Distributive Economic Impacts of Intensive Timber Production
Programs and policies for development of natural resource oriented regions frequently focus on value-added activities. The resulting regional economic development is typically analyzed in aggregate terms; examples of which include total number of jobs created or total value-added impact. Regional economic development, however, is generally more complex and includes components such as income distribution, wage/skill levels of jobs created, and differential impacts on factor input ownership. Effectiveness of natural resource management programs and policies should be assessed for these broader components. The objective of this paper is to show the impact that production and processing of timber have on different household income groups. Timber production potentials on three landownership categories and the forward linkages to wood processing industries are shown to differentially impact aggregate income of three household income groups through social accounting matrix interdependency analysis. For. Sci. 41(1): 122-139.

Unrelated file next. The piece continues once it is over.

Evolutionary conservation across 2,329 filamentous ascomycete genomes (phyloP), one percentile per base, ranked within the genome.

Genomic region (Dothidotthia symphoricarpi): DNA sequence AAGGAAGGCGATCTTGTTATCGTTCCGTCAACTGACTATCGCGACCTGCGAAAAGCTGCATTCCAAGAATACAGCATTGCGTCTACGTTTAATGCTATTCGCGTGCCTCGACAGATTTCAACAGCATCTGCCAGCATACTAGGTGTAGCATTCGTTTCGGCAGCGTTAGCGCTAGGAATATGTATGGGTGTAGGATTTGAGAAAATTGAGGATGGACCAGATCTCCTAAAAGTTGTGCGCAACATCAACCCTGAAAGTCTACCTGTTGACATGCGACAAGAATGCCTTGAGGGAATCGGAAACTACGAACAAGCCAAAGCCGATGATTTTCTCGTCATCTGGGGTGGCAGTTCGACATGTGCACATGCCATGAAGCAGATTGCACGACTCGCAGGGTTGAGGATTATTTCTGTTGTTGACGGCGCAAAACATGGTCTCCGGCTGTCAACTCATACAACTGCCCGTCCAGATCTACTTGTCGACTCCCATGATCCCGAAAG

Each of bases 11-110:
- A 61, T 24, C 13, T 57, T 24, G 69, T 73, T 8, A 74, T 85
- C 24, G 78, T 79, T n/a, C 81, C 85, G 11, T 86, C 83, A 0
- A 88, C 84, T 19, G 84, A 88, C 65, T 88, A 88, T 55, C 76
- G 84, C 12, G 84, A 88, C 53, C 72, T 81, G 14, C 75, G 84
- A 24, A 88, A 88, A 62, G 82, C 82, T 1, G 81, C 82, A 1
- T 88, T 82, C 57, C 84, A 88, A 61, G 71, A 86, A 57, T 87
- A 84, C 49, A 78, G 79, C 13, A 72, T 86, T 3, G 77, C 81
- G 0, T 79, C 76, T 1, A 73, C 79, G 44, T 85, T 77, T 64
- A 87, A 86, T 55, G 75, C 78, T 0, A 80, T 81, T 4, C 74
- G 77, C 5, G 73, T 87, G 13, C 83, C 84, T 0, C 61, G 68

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Document Type: Journal Article
Affiliations: Associate Professor, Department of Forestry, Oklahoma State University
Publication date: 1995-02-01
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- Forest Science is a peer-reviewed journal publishing fundamental and applied research that explores all aspects of natural and social sciences as they apply to the function and management of the forested ecosystems of the world. Topics include silviculture, forest management, biometrics, economics, entomology & pathology, fire & fuels management, forest ecology, genetics & tree improvement, geospatial technologies, harvesting & utilization, landscape ecology, operations research, forest policy, physiology, recreation, social sciences, soils & hydrology, and wildlife management.
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